Tsang Tsz-kwan excelled in this year's Diploma of Secondary Education exams.
The student at Ying Wa Girls' College bagged 5** in Chinese, English and liberal studies, 5* in English and Chinese literature and a four in maths.
Her results may not compare with those of the nine top-scoring students with seven 5** marks, but then Tsang, 20, has been blind from infancy and hearing-impaired since Primary One.
Making her task even more difficult is a lack of sensitivity in her fingers, which means she reads braille with her lips.
She could have been exempted from the Chinese and English listening tests, but decided to do them.
"I have to accept I'm disadvantaged, but I decided to take the challenge whatever the results as I think the most important thing is the courage to face the challenge," Tsang said.
It paid off: she got a four in Chinese listening and 5* in English listening.
Tsang wants to study translation at Chinese University of Hong Kong.
Most top students are from traditional elite schools. Queen's College in Causeway Bay had two students achieving seven 5**. St Paul's Co-Educational College and Good Hope School each had one student with seven 5**, one of whom received a 5** for mathematics extended, the highest possible score.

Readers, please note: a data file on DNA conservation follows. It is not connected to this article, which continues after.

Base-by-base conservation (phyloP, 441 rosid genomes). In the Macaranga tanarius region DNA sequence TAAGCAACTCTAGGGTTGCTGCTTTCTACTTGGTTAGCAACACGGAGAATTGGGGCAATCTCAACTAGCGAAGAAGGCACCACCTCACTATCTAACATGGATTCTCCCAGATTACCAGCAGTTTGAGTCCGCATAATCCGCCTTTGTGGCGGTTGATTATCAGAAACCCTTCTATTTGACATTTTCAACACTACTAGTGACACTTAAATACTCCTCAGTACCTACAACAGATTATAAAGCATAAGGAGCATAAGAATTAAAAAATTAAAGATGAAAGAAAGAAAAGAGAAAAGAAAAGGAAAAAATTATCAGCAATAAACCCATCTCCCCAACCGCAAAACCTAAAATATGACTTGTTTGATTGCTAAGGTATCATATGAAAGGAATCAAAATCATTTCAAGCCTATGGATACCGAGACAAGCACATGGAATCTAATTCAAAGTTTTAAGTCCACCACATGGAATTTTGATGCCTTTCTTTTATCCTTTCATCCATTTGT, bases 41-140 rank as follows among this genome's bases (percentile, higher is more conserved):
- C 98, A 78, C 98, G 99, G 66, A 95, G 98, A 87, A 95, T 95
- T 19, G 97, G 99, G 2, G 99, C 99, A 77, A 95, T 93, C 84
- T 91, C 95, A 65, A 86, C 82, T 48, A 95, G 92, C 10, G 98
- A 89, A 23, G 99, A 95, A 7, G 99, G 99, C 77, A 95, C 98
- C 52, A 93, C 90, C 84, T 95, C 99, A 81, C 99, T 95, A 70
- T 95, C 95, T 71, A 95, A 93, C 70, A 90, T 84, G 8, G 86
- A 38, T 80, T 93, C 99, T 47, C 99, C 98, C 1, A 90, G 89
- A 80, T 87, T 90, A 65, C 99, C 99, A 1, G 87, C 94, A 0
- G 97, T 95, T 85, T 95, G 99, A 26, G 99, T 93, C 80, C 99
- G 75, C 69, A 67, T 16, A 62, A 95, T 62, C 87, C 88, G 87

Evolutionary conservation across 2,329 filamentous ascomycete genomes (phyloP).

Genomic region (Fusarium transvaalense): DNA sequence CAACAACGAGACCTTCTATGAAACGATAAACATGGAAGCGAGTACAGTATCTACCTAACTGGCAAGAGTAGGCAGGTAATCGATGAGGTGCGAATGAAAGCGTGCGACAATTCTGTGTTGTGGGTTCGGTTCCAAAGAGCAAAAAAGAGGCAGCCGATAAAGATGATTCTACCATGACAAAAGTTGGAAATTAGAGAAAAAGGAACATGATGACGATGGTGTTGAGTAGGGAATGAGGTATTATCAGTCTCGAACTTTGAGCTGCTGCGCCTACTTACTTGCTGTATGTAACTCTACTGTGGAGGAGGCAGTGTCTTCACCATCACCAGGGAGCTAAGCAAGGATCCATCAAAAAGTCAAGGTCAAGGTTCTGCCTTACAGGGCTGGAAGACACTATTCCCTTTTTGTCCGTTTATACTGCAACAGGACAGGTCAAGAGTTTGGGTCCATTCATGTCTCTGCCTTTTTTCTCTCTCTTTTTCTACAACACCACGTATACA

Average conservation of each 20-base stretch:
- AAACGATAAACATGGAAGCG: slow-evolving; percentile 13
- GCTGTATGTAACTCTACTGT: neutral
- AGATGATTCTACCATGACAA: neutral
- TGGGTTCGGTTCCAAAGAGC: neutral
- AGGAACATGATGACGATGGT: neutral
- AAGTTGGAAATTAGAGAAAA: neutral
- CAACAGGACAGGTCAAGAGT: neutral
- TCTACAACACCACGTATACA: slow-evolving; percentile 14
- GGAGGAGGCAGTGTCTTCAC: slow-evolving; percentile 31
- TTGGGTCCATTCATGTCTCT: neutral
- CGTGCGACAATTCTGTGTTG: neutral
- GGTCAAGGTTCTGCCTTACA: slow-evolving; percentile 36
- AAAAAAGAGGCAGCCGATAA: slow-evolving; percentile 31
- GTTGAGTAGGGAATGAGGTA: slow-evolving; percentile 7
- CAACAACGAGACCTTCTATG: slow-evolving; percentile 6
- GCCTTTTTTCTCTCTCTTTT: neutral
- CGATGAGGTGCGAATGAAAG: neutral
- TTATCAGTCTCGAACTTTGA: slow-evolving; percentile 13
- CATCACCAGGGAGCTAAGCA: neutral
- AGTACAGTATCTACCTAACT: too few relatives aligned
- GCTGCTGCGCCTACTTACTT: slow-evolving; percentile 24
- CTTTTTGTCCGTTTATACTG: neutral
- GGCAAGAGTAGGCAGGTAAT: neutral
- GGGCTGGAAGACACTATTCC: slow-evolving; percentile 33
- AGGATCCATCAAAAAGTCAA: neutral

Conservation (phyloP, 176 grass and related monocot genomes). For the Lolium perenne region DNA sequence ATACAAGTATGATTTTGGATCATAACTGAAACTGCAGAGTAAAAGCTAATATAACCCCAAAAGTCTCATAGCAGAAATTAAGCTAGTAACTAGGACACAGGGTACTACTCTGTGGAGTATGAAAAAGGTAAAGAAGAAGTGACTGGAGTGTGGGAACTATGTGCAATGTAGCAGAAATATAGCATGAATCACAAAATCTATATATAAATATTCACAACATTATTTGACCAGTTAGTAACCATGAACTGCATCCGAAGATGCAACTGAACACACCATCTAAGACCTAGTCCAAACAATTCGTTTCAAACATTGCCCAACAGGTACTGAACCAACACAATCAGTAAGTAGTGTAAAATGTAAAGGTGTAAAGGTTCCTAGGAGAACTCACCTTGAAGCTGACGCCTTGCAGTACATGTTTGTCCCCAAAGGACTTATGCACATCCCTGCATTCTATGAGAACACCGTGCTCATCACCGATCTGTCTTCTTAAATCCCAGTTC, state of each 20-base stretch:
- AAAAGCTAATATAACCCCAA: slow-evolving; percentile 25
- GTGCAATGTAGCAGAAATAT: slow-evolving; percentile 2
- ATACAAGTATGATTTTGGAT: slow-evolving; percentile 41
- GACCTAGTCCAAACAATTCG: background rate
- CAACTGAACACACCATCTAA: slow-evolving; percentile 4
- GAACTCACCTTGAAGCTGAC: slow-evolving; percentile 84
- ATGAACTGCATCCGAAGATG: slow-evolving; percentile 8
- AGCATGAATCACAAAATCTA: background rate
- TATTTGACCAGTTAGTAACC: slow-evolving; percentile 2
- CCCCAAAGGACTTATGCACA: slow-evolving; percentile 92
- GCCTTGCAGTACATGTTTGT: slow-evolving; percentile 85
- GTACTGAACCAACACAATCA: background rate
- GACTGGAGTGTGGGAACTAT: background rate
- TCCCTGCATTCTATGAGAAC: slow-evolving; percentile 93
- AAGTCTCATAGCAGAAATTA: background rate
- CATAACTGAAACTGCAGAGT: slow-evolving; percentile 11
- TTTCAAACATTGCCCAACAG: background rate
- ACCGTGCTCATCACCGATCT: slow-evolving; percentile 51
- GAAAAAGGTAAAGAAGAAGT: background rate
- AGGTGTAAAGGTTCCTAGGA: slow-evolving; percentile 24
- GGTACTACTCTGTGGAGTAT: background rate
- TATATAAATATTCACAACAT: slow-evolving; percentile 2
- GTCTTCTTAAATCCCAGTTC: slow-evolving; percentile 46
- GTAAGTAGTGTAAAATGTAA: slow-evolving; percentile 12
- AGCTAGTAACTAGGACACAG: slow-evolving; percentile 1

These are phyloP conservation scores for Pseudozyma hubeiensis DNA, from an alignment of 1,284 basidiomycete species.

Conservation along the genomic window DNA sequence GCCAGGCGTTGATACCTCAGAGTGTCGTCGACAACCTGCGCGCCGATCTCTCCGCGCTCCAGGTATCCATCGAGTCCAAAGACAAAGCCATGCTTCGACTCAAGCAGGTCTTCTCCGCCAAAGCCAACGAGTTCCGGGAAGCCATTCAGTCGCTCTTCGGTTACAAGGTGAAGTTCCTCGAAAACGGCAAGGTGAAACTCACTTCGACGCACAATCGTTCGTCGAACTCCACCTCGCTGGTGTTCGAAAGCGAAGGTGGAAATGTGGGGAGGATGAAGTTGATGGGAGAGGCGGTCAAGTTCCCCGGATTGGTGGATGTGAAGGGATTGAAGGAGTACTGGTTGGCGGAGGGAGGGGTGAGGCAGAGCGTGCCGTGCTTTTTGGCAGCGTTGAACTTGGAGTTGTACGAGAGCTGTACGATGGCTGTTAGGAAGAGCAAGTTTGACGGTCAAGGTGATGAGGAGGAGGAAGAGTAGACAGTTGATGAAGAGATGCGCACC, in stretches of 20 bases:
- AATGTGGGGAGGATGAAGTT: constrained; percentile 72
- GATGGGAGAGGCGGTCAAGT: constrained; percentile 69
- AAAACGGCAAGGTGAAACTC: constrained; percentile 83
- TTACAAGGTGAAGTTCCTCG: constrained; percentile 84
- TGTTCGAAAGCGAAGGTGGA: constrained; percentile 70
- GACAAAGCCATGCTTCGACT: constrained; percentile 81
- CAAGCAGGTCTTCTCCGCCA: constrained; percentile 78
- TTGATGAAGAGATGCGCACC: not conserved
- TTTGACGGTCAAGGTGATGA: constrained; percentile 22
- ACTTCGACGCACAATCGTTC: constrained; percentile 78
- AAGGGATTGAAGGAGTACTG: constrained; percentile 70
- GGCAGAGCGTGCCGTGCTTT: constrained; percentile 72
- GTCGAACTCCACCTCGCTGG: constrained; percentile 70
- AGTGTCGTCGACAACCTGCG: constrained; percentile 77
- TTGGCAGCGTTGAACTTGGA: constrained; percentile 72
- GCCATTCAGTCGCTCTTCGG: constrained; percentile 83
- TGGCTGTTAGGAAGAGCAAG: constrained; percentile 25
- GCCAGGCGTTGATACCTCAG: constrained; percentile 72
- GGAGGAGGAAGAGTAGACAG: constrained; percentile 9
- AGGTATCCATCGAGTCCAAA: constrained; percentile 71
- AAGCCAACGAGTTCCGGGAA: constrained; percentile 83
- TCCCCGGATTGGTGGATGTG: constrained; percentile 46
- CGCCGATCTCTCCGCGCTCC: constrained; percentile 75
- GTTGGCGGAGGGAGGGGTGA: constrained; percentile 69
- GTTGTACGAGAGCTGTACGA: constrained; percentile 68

Two, however, came from low-income families, including Terry Tsz Cho-ho, a student at the Hong Kong Federation of Youth Groups Lee Shau Kee College in Tin Shui Wai.
Tsz, who lives on a public housing estate and whose father is a truck driver, hopes his success can inspire other students in the district.
"I don't think Tin Shui Wai is a city of sadness," he said of the name attached to the town because of its high rates of unemployment and suicide. "In fact it has a friendly spirit."
Tsz has applied to the University of Hong Kong's medical school and wants to be a surgeon.
Another top scorer is Tsang Yee-wai, from the CCC Heep Woh College.
"My success belongs not only to me, but also to my family, my teachers and my classmates," said the 18-year-old.